October 29, 2011

Writers Who Were Artists

In the last week, I came across articles on Tolkien's art for The Hobbit (above) and Sylvia Plath's ink drawings (below).

There is a deep connection between writing and visual art, just as there is between music and math. Here are some other writers who were artists:

Wyndham Lewis - Lewis, like Dante Gabriel Rossetti (see below), was perhaps better known for his painting than his writing. That's Ezra Pound in the painting above.

Dante Gabriel Rossetti - Rossetti's poetry has fared less well over time than his paintings.

D. H. Lawrence - Toward the end of his life, Lawrence started doing oil paintings.

Mervyn Peake - Peake, the author of the Gormenghast novels, was a wonderful illustrator. Above is an illustration for The Ancient Mariner.

Isak Dinesen (Karen Blixen) - Dinesen trained as an artist. Her beautiful paintings have been used on the covers of several of her books.

William Blake - Blake's prints are hugely influential. More than any other writer, his art and writing are deeply entwined.

Kurt Vonnegut - Breakfast of Champions is full of Vonnegut's lively drawings. He developed an interest in silkscreen printing, samples of which may be seen here. Note the flavicon! 

Rudyard Kipling - Kipling's father was an artist, and Kipling did the illustrations for Just So Stories (Wikipedia says they're woodcuts, but they look like ink drawings to me).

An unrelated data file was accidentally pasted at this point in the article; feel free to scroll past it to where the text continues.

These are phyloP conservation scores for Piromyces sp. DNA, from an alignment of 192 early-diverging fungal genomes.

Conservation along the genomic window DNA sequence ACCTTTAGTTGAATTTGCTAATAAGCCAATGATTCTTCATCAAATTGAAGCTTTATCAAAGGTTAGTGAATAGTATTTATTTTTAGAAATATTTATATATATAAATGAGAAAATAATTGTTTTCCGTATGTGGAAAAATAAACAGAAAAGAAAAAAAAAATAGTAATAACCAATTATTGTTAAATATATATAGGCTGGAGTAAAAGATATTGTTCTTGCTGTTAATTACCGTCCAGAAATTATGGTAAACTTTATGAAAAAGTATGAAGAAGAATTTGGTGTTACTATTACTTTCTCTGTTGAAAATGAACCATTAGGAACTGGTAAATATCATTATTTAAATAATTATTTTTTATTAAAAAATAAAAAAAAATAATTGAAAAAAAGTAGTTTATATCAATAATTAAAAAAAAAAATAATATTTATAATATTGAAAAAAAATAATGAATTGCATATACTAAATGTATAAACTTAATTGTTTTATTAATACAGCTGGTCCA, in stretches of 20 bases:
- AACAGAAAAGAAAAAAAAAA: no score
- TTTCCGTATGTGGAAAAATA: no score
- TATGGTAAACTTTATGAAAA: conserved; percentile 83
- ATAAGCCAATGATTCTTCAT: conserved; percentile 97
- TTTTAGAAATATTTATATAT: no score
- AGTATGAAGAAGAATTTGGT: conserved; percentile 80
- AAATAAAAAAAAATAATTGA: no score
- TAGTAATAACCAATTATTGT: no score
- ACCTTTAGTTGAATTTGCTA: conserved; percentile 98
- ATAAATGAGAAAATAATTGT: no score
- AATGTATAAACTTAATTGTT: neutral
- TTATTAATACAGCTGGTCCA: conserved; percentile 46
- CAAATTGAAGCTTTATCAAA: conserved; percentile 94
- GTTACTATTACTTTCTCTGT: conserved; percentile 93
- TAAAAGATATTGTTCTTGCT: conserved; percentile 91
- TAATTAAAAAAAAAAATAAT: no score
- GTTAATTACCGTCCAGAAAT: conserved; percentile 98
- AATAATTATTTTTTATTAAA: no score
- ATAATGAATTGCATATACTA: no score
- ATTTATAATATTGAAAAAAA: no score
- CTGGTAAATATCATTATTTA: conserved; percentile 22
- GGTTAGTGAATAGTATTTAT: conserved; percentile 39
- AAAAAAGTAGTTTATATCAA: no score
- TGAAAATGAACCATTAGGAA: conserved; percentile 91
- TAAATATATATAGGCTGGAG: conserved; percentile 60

William Makepeace Thackeray trained as an artist. His illustrations for Vanity Fair are wonderful. 

Bruce Chatwin - Chatwin's astonishing photographs may be seen in Photographs and Notebooks, as well as on the covers of several of his books. 

Hans Christian Andersen - Andersen made delightful paper cut-outs with which he entertained children and adults while telling his stories. 

I can't find any examples online, but Lawrence Durrell did wonderful watercolors, reminiscent of Raoul Dufy. Annie Dillard studied art (the handsome little shrub on the frontispiece of Teaching a Stone to Talk is hers). John Updike attended art school before he switched to writing.


  1. What a wonderful collection of artist/writers. I love it!

  2. Gorgeous.

    Now please give us "Actors Who Can Sing."

  3. An intriguing peek at the multi-talented.

    You forgot Lewis Caroll/Charles Dodgson - whose photography is always compelling:http://byricardomarcenaroi.blogspot.com/2011/06/photos-fotos-lewis-carroll-part-1-bio.html

    I recently viewed an exhibit of Jack London's photography - surprising stuff:http://www.ronslate.com/jack_london_photographer_jeanne_campbell_reesman_sara_s_hodson_and_philip_adam_university_georgia_pr

  4. A helpful and nicely argued blog suggesting that the effort to express through different media - prose and visual arts - can be enhancing to efforts in both. Tks, EMR